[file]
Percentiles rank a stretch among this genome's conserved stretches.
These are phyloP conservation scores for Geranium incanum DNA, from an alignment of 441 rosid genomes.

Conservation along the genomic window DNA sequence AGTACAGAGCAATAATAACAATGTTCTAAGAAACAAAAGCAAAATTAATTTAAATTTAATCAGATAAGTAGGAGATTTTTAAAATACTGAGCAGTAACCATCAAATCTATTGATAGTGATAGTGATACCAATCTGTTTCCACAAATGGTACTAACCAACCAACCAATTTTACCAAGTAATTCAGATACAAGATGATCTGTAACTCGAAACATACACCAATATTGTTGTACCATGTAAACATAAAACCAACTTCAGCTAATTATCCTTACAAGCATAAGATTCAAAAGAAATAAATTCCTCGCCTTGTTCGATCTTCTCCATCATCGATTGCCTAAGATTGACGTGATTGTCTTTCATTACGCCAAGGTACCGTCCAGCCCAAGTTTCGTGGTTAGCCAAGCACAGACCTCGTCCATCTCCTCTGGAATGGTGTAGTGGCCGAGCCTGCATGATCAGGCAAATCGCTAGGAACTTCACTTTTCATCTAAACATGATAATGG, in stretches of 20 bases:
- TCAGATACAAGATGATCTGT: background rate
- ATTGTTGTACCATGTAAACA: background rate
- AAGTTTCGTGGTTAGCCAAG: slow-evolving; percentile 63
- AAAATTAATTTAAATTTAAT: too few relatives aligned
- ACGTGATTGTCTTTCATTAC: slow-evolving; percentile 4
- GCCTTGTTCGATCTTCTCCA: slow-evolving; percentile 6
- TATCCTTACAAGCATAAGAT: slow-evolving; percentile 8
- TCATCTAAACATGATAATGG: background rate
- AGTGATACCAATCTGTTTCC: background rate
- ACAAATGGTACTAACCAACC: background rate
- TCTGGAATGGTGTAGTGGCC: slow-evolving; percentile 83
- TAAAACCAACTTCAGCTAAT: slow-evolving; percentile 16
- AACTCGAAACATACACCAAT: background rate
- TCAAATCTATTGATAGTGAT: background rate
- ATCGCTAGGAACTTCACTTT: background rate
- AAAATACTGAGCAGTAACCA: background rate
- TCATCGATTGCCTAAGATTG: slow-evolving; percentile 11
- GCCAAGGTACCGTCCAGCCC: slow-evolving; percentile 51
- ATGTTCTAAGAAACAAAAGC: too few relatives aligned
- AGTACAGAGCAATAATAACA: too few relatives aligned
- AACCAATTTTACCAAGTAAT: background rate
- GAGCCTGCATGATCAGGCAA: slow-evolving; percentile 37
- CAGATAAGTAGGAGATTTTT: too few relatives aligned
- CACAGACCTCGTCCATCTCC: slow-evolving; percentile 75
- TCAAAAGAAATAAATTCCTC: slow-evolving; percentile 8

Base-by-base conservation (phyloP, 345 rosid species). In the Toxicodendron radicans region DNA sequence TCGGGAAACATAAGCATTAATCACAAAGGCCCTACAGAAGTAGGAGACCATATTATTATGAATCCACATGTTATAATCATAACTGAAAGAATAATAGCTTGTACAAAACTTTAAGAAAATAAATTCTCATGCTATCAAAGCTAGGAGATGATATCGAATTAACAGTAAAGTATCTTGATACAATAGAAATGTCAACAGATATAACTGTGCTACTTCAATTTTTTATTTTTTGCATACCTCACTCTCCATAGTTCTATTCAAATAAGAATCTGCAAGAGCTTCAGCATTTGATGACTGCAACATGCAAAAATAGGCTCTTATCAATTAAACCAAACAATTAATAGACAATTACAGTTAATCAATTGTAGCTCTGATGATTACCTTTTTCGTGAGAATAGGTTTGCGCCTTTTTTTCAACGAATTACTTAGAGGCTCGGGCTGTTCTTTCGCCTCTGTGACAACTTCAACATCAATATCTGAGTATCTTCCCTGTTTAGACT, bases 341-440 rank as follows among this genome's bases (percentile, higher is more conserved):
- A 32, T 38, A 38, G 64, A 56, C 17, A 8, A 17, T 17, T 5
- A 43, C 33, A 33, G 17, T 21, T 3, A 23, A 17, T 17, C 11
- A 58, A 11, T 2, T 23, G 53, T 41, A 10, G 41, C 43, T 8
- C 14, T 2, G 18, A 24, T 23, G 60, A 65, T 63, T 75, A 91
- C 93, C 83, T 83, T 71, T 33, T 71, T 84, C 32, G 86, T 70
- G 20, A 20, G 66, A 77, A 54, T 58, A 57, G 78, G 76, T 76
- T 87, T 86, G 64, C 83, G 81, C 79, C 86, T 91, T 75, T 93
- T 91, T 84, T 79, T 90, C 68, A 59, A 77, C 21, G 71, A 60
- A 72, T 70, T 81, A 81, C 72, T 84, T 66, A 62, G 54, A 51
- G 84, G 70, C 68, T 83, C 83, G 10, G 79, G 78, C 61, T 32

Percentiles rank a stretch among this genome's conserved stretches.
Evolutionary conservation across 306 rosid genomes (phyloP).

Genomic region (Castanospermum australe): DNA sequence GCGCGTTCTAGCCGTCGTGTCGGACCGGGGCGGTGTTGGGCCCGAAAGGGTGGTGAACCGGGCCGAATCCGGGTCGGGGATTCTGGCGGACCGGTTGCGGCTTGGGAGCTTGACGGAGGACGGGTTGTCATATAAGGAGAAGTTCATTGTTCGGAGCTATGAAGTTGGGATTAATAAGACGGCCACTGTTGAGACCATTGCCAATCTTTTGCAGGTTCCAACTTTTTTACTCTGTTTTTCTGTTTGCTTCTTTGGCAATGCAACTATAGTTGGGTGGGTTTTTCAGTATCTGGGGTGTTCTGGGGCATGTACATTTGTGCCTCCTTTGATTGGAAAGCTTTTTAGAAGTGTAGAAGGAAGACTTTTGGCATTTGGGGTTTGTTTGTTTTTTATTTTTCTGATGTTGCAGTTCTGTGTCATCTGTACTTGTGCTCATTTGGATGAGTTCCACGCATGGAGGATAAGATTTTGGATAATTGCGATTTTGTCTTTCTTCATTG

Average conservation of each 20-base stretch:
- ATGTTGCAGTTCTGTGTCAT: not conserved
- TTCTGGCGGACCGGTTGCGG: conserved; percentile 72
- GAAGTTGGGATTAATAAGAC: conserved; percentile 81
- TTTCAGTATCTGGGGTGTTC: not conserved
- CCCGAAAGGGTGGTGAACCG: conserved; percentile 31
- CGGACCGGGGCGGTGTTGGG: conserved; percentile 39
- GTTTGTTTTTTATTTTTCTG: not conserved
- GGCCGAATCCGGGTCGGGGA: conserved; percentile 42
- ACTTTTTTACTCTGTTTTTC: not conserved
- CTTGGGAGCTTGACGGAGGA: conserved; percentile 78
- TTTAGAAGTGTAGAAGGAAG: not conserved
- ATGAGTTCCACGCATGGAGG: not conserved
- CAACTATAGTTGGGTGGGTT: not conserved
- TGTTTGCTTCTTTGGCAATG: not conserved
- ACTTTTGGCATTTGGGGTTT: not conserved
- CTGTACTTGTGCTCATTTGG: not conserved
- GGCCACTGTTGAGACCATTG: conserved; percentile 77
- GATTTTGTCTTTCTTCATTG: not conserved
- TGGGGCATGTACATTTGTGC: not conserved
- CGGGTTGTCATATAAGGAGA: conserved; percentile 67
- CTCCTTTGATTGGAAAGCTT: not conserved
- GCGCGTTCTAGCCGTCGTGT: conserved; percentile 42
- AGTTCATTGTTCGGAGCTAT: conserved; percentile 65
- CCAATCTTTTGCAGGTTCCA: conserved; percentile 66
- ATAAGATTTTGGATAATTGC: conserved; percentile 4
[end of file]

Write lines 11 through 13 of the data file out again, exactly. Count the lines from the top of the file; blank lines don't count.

- TCATCTAAACATGATAATGG: background rate
- AGTGATACCAATCTGTTTCC: background rate
- ACAAATGGTACTAACCAACC: background rate